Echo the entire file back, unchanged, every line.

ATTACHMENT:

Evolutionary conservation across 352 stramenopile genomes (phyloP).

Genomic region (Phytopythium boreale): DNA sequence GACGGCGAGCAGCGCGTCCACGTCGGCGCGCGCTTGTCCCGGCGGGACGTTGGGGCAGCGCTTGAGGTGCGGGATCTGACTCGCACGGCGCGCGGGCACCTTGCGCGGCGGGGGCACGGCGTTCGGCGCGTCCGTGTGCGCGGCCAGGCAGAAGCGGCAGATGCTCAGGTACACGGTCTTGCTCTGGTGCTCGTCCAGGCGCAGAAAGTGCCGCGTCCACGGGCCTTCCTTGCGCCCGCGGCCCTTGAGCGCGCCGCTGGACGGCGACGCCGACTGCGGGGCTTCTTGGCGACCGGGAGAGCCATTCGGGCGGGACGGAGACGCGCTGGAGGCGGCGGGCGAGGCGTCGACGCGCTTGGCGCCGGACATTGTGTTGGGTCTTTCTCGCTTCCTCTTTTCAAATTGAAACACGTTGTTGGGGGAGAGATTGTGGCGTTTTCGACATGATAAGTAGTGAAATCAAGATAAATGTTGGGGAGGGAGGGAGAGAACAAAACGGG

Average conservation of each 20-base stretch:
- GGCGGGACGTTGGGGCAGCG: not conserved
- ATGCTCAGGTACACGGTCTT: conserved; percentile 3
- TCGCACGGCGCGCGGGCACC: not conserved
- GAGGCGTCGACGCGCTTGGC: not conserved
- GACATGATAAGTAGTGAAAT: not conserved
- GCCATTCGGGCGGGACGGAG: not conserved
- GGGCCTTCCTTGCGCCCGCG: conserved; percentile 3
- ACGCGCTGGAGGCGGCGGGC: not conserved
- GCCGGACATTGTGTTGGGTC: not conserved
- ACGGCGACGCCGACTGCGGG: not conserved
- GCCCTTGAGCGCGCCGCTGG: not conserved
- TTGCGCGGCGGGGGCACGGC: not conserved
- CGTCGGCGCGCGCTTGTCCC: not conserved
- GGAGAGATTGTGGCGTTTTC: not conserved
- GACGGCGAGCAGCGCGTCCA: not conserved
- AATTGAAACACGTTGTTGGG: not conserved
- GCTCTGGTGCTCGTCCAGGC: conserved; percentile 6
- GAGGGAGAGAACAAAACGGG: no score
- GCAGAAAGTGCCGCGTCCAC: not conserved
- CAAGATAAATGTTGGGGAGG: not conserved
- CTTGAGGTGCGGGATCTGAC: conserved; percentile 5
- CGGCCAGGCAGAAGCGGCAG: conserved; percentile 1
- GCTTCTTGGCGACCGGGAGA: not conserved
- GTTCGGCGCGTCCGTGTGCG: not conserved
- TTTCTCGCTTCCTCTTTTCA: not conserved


Evolutionary conservation across 352 stramenopile genomes (phyloP).

Genomic region (Phytopythium boreale): DNA sequence GACGGCGAGCAGCGCGTCCACGTCGGCGCGCGCTTGTCCCGGCGGGACGTTGGGGCAGCGCTTGAGGTGCGGGATCTGACTCGCACGGCGCGCGGGCACCTTGCGCGGCGGGGGCACGGCGTTCGGCGCGTCCGTGTGCGCGGCCAGGCAGAAGCGGCAGATGCTCAGGTACACGGTCTTGCTCTGGTGCTCGTCCAGGCGCAGAAAGTGCCGCGTCCACGGGCCTTCCTTGCGCCCGCGGCCCTTGAGCGCGCCGCTGGACGGCGACGCCGACTGCGGGGCTTCTTGGCGACCGGGAGAGCCATTCGGGCGGGACGGAGACGCGCTGGAGGCGGCGGGCGAGGCGTCGACGCGCTTGGCGCCGGACATTGTGTTGGGTCTTTCTCGCTTCCTCTTTTCAAATTGAAACACGTTGTTGGGGGAGAGATTGTGGCGTTTTCGACATGATAAGTAGTGAAATCAAGATAAATGTTGGGGAGGGAGGGAGAGAACAAAACGGG

Average conservation of each 20-base stretch:
- GGCGGGACGTTGGGGCAGCG: not conserved
- ATGCTCAGGTACACGGTCTT: conserved; percentile 3
- TCGCACGGCGCGCGGGCACC: not conserved
- GAGGCGTCGACGCGCTTGGC: not conserved
- GACATGATAAGTAGTGAAAT: not conserved
- GCCATTCGGGCGGGACGGAG: not conserved
- GGGCCTTCCTTGCGCCCGCG: conserved; percentile 3
- ACGCGCTGGAGGCGGCGGGC: not conserved
- GCCGGACATTGTGTTGGGTC: not conserved
- ACGGCGACGCCGACTGCGGG: not conserved
- GCCCTTGAGCGCGCCGCTGG: not conserved
- TTGCGCGGCGGGGGCACGGC: not conserved
- CGTCGGCGCGCGCTTGTCCC: not conserved
- GGAGAGATTGTGGCGTTTTC: not conserved
- GACGGCGAGCAGCGCGTCCA: not conserved
- AATTGAAACACGTTGTTGGG: not conserved
- GCTCTGGTGCTCGTCCAGGC: conserved; percentile 6
- GAGGGAGAGAACAAAACGGG: no score
- GCAGAAAGTGCCGCGTCCAC: not conserved
- CAAGATAAATGTTGGGGAGG: not conserved
- CTTGAGGTGCGGGATCTGAC: conserved; percentile 5
- CGGCCAGGCAGAAGCGGCAG: conserved; percentile 1
- GCTTCTTGGCGACCGGGAGA: not conserved
- GTTCGGCGCGTCCGTGTGCG: not conserved
- TTTCTCGCTTCCTCTTTTCA: not conserved